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Created

Date Created
  • 2018-05

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ANALYSIS OF THE OWNERSHIP AND OPERATION OF AIR TRAFFIC CONTROL TOWERS

Description

My project analyzes the air traffic control tower (ATCT) system of the Federal Aviation Administration (FAA) to determine if a rebalancing of ATCT ownership and operation should occur. The government

My project analyzes the air traffic control tower (ATCT) system of the Federal Aviation Administration (FAA) to determine if a rebalancing of ATCT ownership and operation should occur. The government currently faces a problem of a tight financial budget and sequestration, which often times means mandatory budget cuts. This project provides one possible solution for the FAA to save money in their budget without adversely affecting safety. The FAA could establish appropriate criteria to compare all ATCTs. The FAA could then apply these criteria in a policy that would contract the operation of certain low-level ATCTs and conversely handle the operations at high-activity ATCTs. Additionally, the FAA could include a policy to transfer the ownership of certain low-activity towers, but transfer the ownership of high-activity towers to the FAA. The research was completed by studying various documents from the FAA, Department of Transportation (DOT), and industry groups. Most of the data analysis was conducted by creating tables, queries, and graphs from FAA data. The FAA data was found on their Air Traffic Activity Data System (ATADS). From my data analysis, I was able to identify sixty-nine ATCTs that are currently operated by the FAA that could become federal contract towers (FCT) and forty-six FCTs that could be operated by the FAA. Each FCT saves the FAA approximately $1.488 million, so the FAA could save $34.2 million per year by implementing my solutions. I have also established sample criteria for determining which ATCTs could be maintained by the FAA.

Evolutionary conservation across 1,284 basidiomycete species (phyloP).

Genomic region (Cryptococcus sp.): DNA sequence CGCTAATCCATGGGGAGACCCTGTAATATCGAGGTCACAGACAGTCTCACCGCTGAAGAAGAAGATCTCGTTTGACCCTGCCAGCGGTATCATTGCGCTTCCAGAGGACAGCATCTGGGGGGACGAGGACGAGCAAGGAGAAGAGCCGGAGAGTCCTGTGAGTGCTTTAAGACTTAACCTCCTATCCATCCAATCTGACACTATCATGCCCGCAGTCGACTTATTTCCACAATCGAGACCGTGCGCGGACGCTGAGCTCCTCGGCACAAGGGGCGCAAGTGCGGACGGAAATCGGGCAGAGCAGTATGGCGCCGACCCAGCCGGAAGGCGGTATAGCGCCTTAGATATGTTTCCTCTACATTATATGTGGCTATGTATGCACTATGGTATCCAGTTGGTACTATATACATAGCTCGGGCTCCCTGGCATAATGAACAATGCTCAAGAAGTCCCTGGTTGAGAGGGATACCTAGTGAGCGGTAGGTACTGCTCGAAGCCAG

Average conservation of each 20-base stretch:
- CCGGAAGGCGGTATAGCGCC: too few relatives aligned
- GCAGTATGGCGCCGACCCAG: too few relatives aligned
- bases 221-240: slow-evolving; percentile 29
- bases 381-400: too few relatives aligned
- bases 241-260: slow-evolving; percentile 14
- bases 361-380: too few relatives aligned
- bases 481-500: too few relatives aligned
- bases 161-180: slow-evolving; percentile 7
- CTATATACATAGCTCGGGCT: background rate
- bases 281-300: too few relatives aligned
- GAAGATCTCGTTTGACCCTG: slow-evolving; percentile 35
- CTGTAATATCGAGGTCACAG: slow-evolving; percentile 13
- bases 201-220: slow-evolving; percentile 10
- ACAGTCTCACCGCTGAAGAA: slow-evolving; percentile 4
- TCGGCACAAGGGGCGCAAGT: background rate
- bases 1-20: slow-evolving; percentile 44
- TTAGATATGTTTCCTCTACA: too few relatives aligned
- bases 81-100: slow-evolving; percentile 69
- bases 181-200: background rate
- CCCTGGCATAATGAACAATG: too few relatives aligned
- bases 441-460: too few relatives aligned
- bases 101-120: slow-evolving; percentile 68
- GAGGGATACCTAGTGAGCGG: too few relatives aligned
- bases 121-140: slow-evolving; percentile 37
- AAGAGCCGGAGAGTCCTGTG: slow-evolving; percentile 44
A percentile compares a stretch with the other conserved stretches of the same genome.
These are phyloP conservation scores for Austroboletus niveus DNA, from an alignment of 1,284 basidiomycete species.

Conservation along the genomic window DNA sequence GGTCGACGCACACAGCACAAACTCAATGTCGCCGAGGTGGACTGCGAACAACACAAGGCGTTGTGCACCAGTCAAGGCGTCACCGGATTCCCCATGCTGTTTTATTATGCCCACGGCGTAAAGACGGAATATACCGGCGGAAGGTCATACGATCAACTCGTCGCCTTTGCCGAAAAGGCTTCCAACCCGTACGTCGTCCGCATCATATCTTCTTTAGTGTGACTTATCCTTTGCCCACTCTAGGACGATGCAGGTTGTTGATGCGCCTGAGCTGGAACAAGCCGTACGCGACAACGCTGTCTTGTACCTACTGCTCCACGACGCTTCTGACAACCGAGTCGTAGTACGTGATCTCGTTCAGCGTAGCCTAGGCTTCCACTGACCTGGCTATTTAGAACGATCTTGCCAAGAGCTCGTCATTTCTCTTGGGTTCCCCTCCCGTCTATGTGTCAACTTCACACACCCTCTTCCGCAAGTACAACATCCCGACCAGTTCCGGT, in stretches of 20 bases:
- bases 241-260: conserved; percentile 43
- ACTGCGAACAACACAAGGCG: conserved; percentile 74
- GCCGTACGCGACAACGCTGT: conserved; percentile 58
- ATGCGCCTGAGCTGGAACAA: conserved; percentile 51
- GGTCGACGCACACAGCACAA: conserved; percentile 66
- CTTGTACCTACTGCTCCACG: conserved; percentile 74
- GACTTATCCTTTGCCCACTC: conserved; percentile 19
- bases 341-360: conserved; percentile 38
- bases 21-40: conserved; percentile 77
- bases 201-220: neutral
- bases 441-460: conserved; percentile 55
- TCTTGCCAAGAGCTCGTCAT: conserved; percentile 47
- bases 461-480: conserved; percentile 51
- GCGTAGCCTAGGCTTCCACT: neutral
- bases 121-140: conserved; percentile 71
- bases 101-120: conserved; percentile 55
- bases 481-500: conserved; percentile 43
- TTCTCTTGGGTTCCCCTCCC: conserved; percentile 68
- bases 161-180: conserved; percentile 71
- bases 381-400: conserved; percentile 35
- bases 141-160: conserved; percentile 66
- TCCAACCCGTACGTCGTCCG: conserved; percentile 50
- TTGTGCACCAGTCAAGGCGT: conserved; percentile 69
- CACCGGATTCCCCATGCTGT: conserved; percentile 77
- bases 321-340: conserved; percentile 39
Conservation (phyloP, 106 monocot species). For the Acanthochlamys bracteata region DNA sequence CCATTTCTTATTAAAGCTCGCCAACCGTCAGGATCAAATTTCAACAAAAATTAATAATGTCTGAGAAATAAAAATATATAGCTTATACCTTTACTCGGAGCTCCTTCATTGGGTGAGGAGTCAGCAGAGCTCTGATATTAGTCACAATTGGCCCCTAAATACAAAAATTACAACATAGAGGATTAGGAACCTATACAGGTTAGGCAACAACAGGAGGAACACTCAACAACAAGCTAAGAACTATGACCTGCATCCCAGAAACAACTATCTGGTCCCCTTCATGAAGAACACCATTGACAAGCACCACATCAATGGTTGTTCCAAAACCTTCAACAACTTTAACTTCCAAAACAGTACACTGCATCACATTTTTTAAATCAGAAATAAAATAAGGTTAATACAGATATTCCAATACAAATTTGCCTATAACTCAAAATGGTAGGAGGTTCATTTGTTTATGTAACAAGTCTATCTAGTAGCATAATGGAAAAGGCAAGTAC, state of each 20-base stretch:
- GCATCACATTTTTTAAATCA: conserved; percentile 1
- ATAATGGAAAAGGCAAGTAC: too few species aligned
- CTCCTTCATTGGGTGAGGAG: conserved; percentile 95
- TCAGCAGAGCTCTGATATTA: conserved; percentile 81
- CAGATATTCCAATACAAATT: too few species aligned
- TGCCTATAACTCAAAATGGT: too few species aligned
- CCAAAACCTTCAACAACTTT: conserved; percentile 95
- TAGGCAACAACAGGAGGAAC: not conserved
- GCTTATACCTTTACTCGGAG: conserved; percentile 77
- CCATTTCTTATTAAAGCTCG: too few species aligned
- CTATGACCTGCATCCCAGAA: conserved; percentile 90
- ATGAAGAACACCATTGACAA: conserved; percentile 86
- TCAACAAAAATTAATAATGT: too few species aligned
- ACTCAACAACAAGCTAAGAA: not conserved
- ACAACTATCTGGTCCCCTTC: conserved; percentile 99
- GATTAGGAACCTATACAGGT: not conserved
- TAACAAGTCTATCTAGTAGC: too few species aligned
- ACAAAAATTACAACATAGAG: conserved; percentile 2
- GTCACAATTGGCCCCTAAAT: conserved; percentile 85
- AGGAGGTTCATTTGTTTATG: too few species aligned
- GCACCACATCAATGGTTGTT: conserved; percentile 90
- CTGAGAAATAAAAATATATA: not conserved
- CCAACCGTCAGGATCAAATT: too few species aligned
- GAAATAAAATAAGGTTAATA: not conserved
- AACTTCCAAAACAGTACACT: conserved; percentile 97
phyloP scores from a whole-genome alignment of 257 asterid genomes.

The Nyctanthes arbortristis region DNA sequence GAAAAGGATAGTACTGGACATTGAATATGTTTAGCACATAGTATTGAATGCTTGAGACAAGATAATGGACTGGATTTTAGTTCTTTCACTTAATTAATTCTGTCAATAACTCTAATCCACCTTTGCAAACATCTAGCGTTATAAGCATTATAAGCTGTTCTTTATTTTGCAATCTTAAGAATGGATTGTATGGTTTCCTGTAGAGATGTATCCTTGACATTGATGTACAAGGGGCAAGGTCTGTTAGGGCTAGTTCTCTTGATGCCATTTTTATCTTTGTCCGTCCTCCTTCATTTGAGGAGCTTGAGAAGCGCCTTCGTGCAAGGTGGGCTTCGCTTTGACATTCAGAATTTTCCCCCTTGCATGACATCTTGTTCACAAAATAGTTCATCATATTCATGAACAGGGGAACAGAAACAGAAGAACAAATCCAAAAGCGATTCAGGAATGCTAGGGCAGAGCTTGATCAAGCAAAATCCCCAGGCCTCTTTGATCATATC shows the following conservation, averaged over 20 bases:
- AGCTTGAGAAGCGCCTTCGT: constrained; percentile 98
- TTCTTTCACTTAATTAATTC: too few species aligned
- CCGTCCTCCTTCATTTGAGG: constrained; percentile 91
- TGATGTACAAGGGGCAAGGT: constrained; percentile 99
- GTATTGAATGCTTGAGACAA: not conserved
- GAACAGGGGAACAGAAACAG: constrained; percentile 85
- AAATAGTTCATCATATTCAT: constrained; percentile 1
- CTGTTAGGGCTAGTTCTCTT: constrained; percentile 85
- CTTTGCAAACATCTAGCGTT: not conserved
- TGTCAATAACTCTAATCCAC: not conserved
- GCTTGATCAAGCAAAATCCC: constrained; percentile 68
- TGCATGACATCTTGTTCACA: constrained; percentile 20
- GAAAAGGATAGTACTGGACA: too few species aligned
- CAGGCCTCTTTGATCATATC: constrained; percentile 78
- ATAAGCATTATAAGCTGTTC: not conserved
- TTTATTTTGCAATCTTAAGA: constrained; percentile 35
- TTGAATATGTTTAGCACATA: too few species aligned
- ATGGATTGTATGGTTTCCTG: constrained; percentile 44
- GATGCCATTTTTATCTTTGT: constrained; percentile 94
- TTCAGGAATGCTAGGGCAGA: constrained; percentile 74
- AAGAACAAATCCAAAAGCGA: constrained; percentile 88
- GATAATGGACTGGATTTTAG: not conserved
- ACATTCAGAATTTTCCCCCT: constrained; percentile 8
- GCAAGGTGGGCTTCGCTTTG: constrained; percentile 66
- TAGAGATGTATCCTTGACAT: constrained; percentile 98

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Created

Date Created
  • 2013-12

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The effect of situation presence assessment method (SPAM) on air traffic control students' workload and performance in high-fidelity simulations

Description

This study examined the impact of Situation Presence Assessment Method (SPAM) administration on air traffic control (ATC) students’ task workload and performance in high-fidelity ATC simulations. ATC students performed high-fidelity

This study examined the impact of Situation Presence Assessment Method (SPAM) administration on air traffic control (ATC) students’ task workload and performance in high-fidelity ATC simulations. ATC students performed high-fidelity en-route simulations in two conditions: baseline conditions (without SPAM questions) and SPAM conditions. The data collected show that while workload in the two conditions were not significantly different, there was a trend of higher mental workload in SPAM conditions than in baseline conditions. Performance immediately following SPAM questions was revealed to be poorer than that preceding the SPAM questions and that over the equivalent time periods in the baseline conditions. The results suggest that a "Ready" signal before a SPAM question may not be enough to eliminate the impact of SPAM administration on ATC students’ workload and performance in high-fidelity en-route simulations.

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Created

Date Created
  • 2016